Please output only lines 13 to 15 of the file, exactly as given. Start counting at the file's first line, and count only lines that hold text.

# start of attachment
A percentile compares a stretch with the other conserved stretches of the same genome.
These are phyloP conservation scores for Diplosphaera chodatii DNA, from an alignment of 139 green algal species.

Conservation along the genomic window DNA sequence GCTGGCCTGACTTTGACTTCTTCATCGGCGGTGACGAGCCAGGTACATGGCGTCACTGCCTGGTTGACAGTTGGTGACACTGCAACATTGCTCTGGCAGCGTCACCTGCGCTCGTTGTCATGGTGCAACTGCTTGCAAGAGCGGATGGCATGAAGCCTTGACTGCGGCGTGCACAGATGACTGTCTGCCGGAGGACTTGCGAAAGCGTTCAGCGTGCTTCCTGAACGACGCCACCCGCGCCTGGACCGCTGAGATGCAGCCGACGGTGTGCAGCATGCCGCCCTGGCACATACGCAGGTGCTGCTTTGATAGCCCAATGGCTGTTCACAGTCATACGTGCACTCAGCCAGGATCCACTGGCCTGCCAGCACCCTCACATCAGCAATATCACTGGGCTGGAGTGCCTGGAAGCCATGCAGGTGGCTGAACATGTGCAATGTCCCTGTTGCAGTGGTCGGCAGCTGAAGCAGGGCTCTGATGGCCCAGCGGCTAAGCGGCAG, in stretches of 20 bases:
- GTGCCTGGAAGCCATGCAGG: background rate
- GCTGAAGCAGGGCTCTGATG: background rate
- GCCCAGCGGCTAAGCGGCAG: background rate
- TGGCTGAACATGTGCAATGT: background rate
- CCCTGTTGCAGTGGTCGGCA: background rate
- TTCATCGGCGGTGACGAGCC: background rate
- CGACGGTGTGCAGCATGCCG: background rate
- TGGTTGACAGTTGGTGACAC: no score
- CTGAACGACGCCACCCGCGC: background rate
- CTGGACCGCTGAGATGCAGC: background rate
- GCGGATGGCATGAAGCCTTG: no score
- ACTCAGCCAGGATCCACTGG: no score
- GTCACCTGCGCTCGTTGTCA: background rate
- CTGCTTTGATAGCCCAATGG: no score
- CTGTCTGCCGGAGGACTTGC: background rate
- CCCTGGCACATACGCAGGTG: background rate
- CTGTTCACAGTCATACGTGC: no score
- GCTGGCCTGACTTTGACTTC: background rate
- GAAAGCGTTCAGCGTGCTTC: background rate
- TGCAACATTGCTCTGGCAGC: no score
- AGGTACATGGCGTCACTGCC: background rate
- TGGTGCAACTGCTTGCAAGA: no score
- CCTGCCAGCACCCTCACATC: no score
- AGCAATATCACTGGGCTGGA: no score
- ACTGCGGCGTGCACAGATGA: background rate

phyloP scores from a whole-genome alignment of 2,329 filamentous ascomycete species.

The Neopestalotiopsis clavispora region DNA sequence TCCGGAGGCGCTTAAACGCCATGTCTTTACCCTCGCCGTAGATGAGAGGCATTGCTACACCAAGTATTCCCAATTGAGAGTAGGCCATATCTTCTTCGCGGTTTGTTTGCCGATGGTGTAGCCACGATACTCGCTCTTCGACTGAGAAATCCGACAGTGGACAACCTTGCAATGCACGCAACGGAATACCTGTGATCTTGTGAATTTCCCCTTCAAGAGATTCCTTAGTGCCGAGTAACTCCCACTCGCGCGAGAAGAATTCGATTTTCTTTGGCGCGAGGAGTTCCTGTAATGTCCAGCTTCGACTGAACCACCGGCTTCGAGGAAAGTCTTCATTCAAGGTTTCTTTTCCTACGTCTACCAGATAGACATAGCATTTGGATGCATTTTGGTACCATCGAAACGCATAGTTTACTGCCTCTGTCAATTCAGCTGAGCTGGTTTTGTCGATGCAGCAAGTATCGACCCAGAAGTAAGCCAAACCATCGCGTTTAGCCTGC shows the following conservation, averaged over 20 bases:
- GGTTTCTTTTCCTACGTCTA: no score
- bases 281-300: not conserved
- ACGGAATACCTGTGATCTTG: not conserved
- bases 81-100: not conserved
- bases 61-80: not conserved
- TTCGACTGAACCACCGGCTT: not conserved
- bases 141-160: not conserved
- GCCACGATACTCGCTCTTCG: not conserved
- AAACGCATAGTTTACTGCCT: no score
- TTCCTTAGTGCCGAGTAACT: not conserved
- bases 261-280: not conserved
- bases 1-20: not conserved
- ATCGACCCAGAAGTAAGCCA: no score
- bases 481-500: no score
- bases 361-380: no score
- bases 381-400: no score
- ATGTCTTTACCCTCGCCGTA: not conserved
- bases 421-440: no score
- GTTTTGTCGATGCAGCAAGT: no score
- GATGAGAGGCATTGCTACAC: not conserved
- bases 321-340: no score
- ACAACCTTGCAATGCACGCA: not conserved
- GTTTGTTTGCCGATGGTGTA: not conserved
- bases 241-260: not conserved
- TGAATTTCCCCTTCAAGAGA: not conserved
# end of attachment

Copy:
- CTGGACCGCTGAGATGCAGC: background rate
- GCGGATGGCATGAAGCCTTG: no score
- ACTCAGCCAGGATCCACTGG: no score